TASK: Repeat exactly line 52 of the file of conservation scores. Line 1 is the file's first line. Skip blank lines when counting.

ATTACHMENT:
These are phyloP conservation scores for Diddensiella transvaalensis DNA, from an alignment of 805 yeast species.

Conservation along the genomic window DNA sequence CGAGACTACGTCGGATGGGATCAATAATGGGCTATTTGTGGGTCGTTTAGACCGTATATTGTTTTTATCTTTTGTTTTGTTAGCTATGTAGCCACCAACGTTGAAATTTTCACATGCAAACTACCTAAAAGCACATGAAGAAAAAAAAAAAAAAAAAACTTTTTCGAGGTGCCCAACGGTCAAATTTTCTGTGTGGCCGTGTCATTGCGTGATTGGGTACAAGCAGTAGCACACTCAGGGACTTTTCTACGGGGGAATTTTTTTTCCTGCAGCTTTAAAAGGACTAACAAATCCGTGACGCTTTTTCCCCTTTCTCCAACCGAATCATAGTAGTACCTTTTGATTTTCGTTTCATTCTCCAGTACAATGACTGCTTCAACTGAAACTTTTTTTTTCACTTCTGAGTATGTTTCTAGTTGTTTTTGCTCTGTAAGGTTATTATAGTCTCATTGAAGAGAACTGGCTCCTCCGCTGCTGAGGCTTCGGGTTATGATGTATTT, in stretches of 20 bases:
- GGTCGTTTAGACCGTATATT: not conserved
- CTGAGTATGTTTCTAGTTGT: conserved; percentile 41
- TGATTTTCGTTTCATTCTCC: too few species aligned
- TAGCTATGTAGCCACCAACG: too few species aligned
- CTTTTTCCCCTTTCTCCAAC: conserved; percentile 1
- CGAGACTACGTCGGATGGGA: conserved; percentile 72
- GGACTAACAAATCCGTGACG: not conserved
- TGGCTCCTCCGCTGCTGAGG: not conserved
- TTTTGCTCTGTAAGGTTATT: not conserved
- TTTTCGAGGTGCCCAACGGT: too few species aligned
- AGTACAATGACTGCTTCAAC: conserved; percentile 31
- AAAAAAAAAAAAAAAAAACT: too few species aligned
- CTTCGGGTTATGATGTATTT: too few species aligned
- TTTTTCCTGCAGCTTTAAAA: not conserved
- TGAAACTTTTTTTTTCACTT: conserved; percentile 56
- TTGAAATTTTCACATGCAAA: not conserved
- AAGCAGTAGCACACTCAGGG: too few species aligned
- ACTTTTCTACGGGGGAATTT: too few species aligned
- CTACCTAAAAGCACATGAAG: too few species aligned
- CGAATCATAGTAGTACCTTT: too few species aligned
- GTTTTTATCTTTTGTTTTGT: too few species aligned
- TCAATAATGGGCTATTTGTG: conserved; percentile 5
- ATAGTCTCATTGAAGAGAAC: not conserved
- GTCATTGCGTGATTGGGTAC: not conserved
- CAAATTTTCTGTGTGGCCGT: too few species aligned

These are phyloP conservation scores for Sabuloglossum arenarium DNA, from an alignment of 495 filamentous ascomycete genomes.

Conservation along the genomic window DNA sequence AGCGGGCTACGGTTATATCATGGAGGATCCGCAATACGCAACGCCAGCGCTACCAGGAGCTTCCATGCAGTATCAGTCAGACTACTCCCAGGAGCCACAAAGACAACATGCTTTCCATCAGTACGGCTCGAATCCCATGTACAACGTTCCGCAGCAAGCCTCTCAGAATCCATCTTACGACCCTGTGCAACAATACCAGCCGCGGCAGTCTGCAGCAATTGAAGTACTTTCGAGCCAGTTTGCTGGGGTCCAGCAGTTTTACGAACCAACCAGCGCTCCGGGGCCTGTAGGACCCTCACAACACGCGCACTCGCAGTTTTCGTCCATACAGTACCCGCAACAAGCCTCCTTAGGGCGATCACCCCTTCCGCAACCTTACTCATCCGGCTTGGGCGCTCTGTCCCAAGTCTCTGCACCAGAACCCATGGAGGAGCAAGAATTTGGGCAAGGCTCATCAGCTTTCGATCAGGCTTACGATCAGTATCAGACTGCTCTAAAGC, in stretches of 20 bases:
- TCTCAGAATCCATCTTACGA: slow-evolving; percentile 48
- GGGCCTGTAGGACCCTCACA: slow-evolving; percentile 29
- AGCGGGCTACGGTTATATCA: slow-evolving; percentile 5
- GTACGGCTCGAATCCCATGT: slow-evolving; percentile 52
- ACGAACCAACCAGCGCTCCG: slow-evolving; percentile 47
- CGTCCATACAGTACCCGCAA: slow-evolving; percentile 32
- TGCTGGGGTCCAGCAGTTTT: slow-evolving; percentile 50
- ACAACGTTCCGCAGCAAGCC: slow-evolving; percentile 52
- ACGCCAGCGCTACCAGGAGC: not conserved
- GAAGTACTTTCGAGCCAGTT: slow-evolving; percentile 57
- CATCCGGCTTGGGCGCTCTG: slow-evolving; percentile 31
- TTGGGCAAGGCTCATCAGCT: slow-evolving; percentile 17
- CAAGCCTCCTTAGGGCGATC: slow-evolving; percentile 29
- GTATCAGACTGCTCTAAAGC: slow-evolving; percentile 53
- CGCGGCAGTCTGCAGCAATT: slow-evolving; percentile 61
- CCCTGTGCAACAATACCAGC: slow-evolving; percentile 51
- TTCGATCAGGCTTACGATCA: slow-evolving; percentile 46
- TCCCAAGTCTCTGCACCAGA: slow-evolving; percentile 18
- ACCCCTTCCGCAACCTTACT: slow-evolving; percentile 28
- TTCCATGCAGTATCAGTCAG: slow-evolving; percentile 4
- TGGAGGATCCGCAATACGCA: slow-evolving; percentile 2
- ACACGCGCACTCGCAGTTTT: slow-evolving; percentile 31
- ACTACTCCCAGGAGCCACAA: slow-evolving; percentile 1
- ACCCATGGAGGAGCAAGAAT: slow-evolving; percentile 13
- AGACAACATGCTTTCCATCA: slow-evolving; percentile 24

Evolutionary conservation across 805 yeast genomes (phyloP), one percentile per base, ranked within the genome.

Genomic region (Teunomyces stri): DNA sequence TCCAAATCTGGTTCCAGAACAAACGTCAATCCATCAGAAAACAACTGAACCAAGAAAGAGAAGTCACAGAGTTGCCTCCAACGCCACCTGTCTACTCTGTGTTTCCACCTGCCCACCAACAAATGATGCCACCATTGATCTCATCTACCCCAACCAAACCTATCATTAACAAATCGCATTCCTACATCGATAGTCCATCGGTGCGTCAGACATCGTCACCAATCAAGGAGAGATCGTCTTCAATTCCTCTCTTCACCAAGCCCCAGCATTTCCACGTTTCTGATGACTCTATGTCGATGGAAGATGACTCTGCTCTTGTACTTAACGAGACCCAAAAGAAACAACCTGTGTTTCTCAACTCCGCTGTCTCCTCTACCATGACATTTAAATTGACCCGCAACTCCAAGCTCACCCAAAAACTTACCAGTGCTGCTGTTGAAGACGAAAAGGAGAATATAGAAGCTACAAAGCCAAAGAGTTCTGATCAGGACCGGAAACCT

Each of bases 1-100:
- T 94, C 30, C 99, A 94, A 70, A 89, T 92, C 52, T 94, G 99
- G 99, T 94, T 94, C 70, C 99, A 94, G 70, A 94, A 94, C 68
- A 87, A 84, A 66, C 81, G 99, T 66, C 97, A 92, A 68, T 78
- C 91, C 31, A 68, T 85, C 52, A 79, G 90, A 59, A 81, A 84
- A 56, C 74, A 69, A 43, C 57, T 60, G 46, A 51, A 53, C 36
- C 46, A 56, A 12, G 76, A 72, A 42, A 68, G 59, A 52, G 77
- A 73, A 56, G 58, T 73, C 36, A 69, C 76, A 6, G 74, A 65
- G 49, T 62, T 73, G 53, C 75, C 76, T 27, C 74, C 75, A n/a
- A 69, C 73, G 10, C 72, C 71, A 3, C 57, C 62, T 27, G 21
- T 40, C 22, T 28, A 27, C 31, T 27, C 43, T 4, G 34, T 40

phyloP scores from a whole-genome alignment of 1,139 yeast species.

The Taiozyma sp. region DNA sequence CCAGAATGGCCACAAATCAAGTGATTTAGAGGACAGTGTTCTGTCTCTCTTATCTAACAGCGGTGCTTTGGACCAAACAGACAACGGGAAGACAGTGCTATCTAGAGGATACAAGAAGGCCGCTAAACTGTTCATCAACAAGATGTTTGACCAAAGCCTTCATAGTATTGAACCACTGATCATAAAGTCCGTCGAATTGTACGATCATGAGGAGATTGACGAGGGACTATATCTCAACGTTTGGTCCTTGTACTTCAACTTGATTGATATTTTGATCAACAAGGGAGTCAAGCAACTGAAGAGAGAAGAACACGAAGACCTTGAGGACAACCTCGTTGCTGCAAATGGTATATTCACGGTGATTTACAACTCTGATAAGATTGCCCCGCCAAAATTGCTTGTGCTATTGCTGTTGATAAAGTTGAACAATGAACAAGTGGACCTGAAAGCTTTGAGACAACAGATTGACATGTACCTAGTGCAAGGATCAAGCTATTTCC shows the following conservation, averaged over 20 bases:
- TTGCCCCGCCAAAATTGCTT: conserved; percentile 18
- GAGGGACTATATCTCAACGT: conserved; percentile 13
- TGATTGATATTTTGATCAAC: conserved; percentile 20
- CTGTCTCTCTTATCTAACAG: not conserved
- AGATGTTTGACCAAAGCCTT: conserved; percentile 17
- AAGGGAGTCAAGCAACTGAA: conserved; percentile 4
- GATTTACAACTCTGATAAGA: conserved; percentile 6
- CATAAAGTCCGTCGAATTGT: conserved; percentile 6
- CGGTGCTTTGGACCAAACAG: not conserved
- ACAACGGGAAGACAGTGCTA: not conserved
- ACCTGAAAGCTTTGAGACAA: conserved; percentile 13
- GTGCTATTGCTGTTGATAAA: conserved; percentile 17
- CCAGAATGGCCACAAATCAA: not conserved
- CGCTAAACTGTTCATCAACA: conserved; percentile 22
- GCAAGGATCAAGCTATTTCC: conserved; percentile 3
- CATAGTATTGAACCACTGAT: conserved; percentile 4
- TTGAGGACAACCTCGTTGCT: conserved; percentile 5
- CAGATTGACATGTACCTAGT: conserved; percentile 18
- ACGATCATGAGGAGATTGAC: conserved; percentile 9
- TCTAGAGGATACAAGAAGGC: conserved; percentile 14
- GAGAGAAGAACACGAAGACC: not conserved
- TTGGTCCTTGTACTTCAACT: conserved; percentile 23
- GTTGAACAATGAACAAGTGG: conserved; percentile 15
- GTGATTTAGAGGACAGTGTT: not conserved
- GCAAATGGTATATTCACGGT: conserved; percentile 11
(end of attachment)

- ACTACTCCCAGGAGCCACAA: slow-evolving; percentile 1